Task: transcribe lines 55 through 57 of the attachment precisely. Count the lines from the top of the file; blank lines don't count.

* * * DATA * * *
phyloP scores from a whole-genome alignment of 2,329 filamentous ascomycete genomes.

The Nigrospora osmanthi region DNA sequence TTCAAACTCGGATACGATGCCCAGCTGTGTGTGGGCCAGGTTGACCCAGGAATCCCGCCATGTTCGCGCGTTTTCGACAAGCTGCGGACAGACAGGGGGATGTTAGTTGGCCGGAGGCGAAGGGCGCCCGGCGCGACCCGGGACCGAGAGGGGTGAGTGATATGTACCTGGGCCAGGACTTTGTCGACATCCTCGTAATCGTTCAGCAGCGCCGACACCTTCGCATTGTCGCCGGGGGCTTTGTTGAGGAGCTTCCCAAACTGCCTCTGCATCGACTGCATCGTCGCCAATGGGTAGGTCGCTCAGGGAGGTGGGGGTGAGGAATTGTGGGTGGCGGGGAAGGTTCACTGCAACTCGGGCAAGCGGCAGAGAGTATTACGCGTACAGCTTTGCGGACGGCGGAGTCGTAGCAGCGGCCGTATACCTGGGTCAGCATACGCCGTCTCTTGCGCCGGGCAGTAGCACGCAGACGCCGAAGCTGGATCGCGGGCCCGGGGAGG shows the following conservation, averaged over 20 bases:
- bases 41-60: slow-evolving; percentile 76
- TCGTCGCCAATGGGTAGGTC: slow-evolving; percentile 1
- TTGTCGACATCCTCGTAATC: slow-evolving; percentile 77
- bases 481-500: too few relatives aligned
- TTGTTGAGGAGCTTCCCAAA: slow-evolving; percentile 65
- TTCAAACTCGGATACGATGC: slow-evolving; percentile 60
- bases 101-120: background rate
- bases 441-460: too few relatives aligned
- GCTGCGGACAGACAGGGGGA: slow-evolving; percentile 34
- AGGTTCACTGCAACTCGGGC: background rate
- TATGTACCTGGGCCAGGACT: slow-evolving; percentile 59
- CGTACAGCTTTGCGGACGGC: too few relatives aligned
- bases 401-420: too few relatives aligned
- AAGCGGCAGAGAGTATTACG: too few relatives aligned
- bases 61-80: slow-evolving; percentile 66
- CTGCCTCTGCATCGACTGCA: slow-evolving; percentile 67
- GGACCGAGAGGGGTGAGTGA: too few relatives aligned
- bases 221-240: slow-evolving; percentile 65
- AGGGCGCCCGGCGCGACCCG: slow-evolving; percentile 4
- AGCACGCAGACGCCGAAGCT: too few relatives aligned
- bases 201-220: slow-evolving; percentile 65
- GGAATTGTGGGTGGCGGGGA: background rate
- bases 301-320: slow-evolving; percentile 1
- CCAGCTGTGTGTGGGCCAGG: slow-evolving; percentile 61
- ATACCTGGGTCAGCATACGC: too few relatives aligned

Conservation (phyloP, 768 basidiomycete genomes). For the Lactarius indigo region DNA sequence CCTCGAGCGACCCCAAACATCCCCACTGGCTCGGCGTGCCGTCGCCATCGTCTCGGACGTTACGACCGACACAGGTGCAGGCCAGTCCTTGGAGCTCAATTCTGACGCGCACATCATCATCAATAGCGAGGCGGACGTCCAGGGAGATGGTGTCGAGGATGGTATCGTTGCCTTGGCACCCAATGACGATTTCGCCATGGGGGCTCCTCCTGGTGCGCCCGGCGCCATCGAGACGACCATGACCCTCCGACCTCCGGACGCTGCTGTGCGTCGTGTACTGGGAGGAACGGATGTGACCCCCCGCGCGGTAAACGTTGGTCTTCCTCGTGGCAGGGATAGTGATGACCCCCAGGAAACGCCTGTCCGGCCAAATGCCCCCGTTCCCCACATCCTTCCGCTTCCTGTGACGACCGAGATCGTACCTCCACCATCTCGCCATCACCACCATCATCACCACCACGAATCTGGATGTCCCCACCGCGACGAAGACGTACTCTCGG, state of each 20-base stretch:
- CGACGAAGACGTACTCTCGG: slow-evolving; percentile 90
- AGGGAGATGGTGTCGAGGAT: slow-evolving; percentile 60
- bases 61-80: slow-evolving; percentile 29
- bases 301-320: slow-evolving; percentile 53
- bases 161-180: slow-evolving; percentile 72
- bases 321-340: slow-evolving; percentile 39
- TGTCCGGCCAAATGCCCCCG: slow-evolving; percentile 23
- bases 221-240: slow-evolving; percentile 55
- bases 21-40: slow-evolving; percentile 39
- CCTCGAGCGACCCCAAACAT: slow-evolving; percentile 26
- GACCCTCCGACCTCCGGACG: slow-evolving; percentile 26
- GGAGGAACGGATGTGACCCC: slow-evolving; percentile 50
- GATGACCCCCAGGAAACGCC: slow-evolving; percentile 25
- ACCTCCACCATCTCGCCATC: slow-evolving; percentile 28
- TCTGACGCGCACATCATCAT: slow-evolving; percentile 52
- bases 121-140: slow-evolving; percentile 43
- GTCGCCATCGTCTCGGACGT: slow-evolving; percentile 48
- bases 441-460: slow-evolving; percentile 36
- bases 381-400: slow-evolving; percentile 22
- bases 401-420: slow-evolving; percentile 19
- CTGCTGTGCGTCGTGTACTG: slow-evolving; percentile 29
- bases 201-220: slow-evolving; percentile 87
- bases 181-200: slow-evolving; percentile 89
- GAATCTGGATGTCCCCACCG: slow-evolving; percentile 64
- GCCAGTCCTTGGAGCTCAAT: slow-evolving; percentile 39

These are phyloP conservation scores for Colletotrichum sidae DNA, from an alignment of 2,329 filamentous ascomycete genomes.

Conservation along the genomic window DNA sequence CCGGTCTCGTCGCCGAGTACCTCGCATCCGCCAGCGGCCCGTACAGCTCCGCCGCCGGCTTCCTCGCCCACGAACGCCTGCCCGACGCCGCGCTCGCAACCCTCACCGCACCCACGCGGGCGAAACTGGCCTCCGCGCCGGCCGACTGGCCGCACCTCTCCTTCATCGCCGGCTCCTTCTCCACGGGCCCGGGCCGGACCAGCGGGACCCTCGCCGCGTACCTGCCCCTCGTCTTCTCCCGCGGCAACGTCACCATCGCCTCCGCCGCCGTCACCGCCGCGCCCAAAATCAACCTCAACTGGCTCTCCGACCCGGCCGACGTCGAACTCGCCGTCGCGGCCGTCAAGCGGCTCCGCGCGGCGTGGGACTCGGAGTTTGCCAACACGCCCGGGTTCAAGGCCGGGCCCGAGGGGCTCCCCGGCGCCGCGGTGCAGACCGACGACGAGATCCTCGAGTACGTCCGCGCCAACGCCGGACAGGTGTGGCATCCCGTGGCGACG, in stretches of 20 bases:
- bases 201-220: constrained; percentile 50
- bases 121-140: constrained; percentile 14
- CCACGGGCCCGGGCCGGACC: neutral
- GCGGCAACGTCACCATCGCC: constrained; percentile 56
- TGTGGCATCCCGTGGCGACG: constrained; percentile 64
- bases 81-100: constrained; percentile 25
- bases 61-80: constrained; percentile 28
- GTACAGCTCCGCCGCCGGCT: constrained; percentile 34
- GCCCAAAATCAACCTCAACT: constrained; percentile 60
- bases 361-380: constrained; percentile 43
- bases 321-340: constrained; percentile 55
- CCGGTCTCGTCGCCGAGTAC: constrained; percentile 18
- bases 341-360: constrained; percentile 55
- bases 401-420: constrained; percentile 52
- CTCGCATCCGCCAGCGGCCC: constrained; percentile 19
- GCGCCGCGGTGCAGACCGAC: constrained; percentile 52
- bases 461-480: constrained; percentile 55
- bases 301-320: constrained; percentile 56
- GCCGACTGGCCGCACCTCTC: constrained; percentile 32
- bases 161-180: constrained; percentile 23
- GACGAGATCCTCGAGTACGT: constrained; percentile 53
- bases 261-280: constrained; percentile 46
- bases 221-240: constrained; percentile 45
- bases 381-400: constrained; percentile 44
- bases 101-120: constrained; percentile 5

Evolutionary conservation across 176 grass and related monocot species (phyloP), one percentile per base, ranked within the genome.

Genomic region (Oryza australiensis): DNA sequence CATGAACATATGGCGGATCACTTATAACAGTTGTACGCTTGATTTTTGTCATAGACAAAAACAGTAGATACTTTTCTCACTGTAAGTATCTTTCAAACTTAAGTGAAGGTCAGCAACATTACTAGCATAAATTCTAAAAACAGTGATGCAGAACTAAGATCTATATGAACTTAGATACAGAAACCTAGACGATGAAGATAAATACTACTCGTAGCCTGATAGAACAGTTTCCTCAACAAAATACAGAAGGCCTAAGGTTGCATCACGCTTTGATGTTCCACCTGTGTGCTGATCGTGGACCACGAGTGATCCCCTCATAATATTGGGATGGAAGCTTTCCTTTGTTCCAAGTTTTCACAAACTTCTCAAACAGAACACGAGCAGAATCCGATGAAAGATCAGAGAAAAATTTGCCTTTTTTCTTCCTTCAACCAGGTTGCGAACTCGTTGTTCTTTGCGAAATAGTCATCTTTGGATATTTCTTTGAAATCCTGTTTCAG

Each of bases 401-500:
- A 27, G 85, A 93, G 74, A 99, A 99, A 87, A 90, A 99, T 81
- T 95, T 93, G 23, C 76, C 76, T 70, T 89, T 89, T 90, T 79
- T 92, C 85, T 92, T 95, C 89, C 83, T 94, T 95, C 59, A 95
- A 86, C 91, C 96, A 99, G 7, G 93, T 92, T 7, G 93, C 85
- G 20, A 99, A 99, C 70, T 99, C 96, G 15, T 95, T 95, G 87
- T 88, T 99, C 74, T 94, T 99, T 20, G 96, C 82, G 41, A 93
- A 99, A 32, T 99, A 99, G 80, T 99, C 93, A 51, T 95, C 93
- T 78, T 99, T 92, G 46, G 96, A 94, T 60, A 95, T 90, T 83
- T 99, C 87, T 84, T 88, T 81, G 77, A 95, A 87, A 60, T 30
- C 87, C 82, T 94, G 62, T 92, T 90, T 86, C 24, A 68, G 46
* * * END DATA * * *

Conservation along the genomic window DNA sequence CCGGTCTCGTCGCCGAGTACCTCGCATCCGCCAGCGGCCCGTACAGCTCCGCCGCCGGCTTCCTCGCCCACGAACGCCTGCCCGACGCCGCGCTCGCAACCCTCACCGCACCCACGCGGGCGAAACTGGCCTCCGCGCCGGCCGACTGGCCGCACCTCTCCTTCATCGCCGGCTCCTTCTCCACGGGCCCGGGCCGGACCAGCGGGACCCTCGCCGCGTACCTGCCCCTCGTCTTCTCCCGCGGCAACGTCACCATCGCCTCCGCCGCCGTCACCGCCGCGCCCAAAATCAACCTCAACTGGCTCTCCGACCCGGCCGACGTCGAACTCGCCGTCGCGGCCGTCAAGCGGCTCCGCGCGGCGTGGGACTCGGAGTTTGCCAACACGCCCGGGTTCAAGGCCGGGCCCGAGGGGCTCCCCGGCGCCGCGGTGCAGACCGACGACGAGATCCTCGAGTACGTCCGCGCCAACGCCGGACAGGTGTGGCATCCCGTGGCGACG, in stretches of 20 bases:
- bases 201-220: constrained; percentile 50
- bases 121-140: constrained; percentile 14